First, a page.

IT Services Revenue at Heart of Most Channel ConflictBy Michael Vizard | Print
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Vendors that don't have structured approach to managing services engagements create recipe for inevitable conflict
By and measure the delivery of services is by far and away the single most profitable segment of a solution provider’s business. The question then becomes what vendors and technologies drive the most amount of high-margin services revenue on behalf of the solution provider.
According to Rob Sturgeon, chief delivery officer for ServiceSource, a provider of an application that helps vendors manage recurring revenue streams, services revenue is the primary metric that solution providers should be using to judge the value of the relationship they have within any given vendor. Naturally, that means the vendor should have some systematic approach in place that optimizes the management of services opportunities.
ServiceSource counts amongst its customers EMC, Adobe, Microsoft, F5 Networks, NetApp and Riverbed Technology, all of which have a pretty solid reputation in the channel when it comes to driving services revenue. The reason for this, says Sturgeon, is that the companies leverage ServiceSource to automate the process of managing the recurring revenue generated by services. Those services typically have margins in the 85 to 90 percent range, notes Sturgeon.
The important thing for solution providers to remember is to continue to sell the ongoing value of those high margin services. Otherwise, customers will tend to either simply forget by renewing them or start to look for a lower cost provider. Done right, Sturgeon says tIT services are as close to being recession proof as anything in IT, which is one of the reasons that Wall Street tends to reward companies that have recurring revenue streams generated by services.
The major challenge with anything having to do with services, of course, is account control. Many vendors appear to want to take control of the customer by delivering services directly themselves either intentionally or simply from the want of a set of clear policies for determining who will deliver what types of services when. That fundamental issue, says Sturgeon, is at the core of most of the contention in the channel between solution providers and vendors. All things being equal, Sturgeon says solution providers should ask vendors to detail what specific mechanisms have they put in place to manage services revenue. Chances are the vendor that can detail those mechanisms is going to be a better partner because the amount of time spent squabbling over who should be recognized for what services revenue is going to be sharply reduced.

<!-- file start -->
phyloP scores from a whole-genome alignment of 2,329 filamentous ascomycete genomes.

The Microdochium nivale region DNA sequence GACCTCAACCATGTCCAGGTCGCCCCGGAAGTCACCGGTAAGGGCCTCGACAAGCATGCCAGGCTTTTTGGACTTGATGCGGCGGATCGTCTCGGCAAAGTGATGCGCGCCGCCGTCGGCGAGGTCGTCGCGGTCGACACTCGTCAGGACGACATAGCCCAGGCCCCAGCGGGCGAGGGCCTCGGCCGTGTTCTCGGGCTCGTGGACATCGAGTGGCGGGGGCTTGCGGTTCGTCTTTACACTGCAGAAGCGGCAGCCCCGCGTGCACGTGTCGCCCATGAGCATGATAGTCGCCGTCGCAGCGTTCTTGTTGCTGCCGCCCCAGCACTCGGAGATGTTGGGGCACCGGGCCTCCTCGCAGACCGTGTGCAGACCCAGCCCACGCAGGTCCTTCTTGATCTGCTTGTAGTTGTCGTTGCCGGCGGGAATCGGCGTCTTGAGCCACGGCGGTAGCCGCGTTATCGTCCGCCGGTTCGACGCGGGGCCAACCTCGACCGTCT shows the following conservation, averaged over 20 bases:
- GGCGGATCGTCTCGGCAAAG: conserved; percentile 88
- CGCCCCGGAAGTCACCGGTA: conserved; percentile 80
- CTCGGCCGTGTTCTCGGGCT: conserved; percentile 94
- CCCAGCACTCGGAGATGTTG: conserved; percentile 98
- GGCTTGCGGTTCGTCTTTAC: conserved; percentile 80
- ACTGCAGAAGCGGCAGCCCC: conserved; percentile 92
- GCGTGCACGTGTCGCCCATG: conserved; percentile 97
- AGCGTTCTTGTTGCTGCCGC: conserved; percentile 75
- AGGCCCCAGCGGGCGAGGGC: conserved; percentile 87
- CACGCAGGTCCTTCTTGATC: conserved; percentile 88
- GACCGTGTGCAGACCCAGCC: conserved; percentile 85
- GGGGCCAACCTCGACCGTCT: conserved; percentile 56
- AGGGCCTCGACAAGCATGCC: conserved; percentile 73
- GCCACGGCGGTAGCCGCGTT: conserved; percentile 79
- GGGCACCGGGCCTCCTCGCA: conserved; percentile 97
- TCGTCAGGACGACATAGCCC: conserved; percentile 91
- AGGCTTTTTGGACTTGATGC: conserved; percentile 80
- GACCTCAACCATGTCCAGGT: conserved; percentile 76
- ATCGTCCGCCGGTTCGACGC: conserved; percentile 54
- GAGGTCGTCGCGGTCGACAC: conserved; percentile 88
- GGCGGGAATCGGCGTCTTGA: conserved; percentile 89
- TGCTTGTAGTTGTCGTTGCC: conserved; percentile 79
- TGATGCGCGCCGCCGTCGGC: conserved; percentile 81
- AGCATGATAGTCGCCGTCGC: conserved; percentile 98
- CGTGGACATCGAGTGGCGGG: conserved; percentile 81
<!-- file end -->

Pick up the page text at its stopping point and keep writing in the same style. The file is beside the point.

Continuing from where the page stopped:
What Sturgeon is really getting out is that given the sophistication of the applications that available today for managing transactions across the channel, there really should not be as much friction in the channel as there is today. The truth of the matter is that it’s not that anybody is trying to steal credit for revenue. It's a lack of clarity in the policies being applied to the recognition of services revenues that winds up almost inevitably creating all the bad will between solution provider and partner.
Many solution providers and vendors simply chalk all that contention up to the cost of doing business in the channel. The reality, however, is that it doesn’t have to be that way. Things, of course, will never be perfect. But when you think about all the tales of when one solution provider was unfairly cheated out of something by one vendor or another; it becomes pretty clear just how much room for improvement there really is.